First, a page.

Winter clematis: plant one of these in your garden for stunning seasonal colour

Winter clematis add scent and sparkle to the colder months – more blooms less gloom, which can only be good news!

winter clematis
(Image credit: Alamy)

There’s something special about winter clematis. Flowers that bloom during the winter months when the days are so short and skies are grey really lift the spirits. And none more so than these little beauties. Sweetly scented clematis cirrhosa flowers appear from late autumn through to early spring. They are also hardy and easy to grow. Allow them 
to scramble around a doorway or over sheltered supports where you can appreciate the delicate beauty of their flowers. 

By learning how to grow clematis, you'll discover the best varieties for your space and garden. While most clematis prefer moist, cool conditions around their roots, the cirrhosas favour drier soils, especially in winter. They 
can cope with temperatures down to between -5˚ and -10˚C, and need a sheltered spot with plenty of winter sunshine. For best results, add lots of grit to the planting hole to help with drainage, and plant against a south- or west-facing house wall to shield them from downpours.

Is it too late to plant now we're heading into winter? Not necessarily. Strictly speaking, you should plant clematis in autumn, but as long as the ground isn’t waterlogged 
or frosty there’s still time to get them 
in the garden before the temperatures really start to drop. Alternatively, stick your clematis in a large pot and pop it in 
a cold greenhouse over winter, ready 
for planting out in spring. Read on to discover our recommendations and top tips, then check out our best plants for winter colour for more ways to brighten your outside space in winter. 

3 top tips for growing winter clematis

winter clematis

Winter-flowering clematis 'Jingle Bells' is one of the first of the clematis cirrhosa cultivars to start flowering, with the blooms appearing in late autumn

(Image credit: Alamy)

1. Planting

Prior to planting, soak your clematis in 
its pot. Dig a hole twice the width of the container and half as deep again. Loosen soil at the bottom and add some grit, some John Innes No3 compost and a sprinkling of bonemeal. Remove plant from pot, tease out some roots and position in the hole. Backfill with soil and compost, then firm in and water thoroughly.

2. Training

Tie in clematis cirrhosa cultivars to supports, such as trellis panels or wires, in the first year. After that they’ll use their own tendrils for support. Cartmanii clematis are non-clinging so will require regular training. Alternatively, allow them to scramble through shrubs or to tumble over the edges of containers.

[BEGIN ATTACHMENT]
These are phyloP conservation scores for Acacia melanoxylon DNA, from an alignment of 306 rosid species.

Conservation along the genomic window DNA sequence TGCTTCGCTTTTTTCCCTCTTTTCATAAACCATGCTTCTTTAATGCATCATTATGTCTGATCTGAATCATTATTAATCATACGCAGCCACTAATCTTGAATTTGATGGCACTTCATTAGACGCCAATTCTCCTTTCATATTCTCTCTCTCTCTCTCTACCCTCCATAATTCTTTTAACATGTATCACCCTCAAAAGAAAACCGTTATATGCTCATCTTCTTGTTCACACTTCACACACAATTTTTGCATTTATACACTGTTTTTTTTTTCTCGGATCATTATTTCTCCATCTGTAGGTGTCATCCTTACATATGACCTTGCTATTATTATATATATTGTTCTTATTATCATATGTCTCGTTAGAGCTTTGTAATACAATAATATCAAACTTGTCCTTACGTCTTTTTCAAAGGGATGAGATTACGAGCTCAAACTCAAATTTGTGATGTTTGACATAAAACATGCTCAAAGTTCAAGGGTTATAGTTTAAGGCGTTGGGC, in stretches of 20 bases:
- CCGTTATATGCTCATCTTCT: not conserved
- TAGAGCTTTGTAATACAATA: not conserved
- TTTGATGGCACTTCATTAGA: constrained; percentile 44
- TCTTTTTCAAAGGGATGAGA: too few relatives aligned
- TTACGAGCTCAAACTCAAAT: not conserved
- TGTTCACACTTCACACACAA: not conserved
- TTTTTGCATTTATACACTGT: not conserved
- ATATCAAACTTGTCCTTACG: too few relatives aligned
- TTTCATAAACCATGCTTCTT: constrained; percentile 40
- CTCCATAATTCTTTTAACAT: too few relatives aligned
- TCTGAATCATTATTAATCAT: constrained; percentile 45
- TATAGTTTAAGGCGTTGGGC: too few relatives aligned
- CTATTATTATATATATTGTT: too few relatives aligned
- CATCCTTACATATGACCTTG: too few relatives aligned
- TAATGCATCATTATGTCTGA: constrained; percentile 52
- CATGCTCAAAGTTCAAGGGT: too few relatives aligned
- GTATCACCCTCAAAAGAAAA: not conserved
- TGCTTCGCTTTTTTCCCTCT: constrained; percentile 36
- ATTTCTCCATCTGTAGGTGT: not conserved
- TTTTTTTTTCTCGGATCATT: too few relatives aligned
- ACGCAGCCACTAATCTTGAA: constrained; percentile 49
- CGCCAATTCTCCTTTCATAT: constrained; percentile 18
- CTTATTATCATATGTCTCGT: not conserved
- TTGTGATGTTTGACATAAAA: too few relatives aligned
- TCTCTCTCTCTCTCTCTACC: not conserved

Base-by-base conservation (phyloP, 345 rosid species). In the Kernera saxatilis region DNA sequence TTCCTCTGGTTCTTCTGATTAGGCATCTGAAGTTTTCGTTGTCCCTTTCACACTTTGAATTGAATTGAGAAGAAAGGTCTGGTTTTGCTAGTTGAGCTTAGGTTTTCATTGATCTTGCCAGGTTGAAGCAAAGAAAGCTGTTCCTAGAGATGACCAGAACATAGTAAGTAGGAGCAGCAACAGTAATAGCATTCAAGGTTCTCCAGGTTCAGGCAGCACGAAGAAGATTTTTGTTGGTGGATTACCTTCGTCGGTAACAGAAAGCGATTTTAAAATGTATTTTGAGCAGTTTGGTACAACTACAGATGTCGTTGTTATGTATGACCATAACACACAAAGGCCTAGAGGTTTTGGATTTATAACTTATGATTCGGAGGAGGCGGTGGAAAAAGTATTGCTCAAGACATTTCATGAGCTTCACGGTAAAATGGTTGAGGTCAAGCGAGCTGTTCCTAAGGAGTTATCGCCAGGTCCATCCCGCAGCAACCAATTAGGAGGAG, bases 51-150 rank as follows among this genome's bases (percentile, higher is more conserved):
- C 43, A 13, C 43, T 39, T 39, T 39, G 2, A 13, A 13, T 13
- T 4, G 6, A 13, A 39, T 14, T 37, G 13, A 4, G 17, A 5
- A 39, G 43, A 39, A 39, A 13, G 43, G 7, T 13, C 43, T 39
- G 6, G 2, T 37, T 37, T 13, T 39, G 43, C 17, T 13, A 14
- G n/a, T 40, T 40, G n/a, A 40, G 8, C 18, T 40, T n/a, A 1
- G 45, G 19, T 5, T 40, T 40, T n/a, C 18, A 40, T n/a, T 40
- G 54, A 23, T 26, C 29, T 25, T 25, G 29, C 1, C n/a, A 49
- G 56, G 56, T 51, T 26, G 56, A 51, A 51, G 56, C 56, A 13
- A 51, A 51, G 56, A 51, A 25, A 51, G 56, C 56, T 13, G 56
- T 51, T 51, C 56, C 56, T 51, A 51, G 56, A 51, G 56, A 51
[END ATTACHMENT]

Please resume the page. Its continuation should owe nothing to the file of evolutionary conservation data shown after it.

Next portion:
winter clematis

Winter-flowering clematis require very little pruning

(Image credit: Alamy)

3. Pruning

Winter clematis only require pruning 
if they have outgrown their space 
or need a tidy up. If cutting back is necessary, do so after flowering, pruning back to healthy buds. Cut back one half of older plants to the ground one year, the other 
half the next. 

3 winter clematis to try in your garden

Want to introduce some winter colour to your garden? These are some of our favourite winter clematis, so why not give them a go and enjoy their beautiful blooms during the colder months. 

1. Clematis ‘Ourika Valley’

winter clematis

Clematis ‘Ourika Valley’

(Image credit: Alamy)

With abundant pale lemon flowers and leaves that are more serrated than those of any other cirrhosa, the delicate bell-shaped flowers hang in clusters covering the rich green foliage. Reaches a height of 3 metres.

2. Clematis ‘Wisley Cream’ 

winter clematis

Clematis 'Wisley Cream'

(Image credit: Alamy)

Simple, elegant flowers are green-tinged at first, later fading to creamy white. They make a striking contrast to the purple-brown stems and dark green leaves. Has the advantage of flowering throughout the winter months. Reaches a height of 3 metres.

3. Clematis ‘Lansdowne Gem’

winter clematis

Clematis ‘Lansdowne Gem’

(Image credit: Alamy)

The darkest clematis cirrhosa cultivar, dainty bell-shaped flowers are a muted claret colour inside with a cream reverse, and have cream anthers. Occasionally a subtle mottling of white appears on the petals. Reaches a height of 3 metres.

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Sarah Wilson
Content Editor

Lifestyle journalist Sarah Wilson has been writing about gardens since 2015. She's written for, Livingetc, Homes & Gardens, Easy Gardens and Modern Gardens magazines. Having studied introductory garden and landscape design, she is currently putting the skills learned to good use in her own space where the dream is establishing a cutting garden.